The authors declare no conflict of interest.
Brief Clinical Communication
Intravenous administration of desmopressin acetate to reverse acetylsalicylic acid-induced coagulopathy in three dogs
Article first published online: 15 JUL 2013
© Veterinary Emergency and Critical Care Society 2013
Journal of Veterinary Emergency and Critical Care
Volume 23, Issue 4, pages 455–458, July/August 2013
How to Cite
Di Mauro, F. M. and Holowaychuk, M. K. (2013), Intravenous administration of desmopressin acetate to reverse acetylsalicylic acid-induced coagulopathy in three dogs. Journal of Veterinary Emergency and Critical Care, 23: 455–458. doi: 10.1111/vec.12067
- Issue published online: 5 AUG 2013
- Article first published online: 15 JUL 2013
- Manuscript Accepted: 28 MAY 2013
- Manuscript Received: 25 JAN 2012
- antithrombotic reversal;
- platelet dysfunction
Acetylsalicylic acid (ie, aspirin) administration inhibits platelet aggregation in dogs and is associated with increased perioperative blood loss and transfusion requirements in people. Desmopressin acetate (DDAVP) is used to control or prevent bleeding in dogs with type 1 von Willebrand disease and is also widely reported in the human literature as an emergency antithrombotic reversal agent.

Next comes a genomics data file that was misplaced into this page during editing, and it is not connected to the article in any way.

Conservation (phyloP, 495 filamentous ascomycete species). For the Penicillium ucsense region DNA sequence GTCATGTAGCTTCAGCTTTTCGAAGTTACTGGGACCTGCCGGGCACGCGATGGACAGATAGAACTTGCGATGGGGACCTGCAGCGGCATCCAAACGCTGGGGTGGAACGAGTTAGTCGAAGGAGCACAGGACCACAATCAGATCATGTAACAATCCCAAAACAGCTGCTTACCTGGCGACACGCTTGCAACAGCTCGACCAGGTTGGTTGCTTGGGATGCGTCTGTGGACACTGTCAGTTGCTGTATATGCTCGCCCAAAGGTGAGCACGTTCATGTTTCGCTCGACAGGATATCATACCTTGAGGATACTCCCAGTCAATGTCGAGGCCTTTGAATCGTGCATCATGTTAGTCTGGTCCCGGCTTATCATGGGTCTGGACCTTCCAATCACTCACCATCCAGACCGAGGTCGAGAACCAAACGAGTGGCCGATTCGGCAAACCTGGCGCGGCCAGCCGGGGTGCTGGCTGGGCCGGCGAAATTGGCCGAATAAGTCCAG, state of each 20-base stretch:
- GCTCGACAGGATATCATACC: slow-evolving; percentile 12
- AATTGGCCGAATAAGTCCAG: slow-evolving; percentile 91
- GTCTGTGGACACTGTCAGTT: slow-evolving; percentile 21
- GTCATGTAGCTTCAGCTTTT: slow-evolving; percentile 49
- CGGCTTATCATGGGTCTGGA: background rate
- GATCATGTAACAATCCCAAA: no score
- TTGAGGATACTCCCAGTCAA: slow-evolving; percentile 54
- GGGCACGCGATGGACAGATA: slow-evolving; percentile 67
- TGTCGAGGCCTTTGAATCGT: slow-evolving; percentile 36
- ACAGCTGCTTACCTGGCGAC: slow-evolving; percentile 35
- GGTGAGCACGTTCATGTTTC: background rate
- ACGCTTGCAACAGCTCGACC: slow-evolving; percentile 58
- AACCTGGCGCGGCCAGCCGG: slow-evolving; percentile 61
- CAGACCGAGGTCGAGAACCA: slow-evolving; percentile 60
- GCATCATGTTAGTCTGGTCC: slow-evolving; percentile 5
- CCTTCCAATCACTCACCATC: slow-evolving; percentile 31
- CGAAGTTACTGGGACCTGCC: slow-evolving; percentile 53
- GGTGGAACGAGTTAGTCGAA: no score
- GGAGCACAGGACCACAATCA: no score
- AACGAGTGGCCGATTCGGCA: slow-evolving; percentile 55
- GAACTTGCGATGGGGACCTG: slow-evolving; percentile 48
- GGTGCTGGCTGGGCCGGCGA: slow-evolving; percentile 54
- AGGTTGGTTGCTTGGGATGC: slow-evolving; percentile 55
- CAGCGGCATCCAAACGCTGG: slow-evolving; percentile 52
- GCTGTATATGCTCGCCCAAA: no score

Three dogs undergoing surgery for intervertebral disc disease had marked prolongations in buccal mucosal bleeding time (BMBT) after aspirin administration. DDAVP was given intravenously preoperatively and achieved prompt reversal of the prolongation in BMBT. None of the dogs experienced intraoperative bleeding complications.
IV DDAVP corrected prolongations in BMBT in dogs given aspirin and should be considered in dogs requiring prompt reversal of aspirin-induced coagulopathies to reduce the risk of bleeding complications.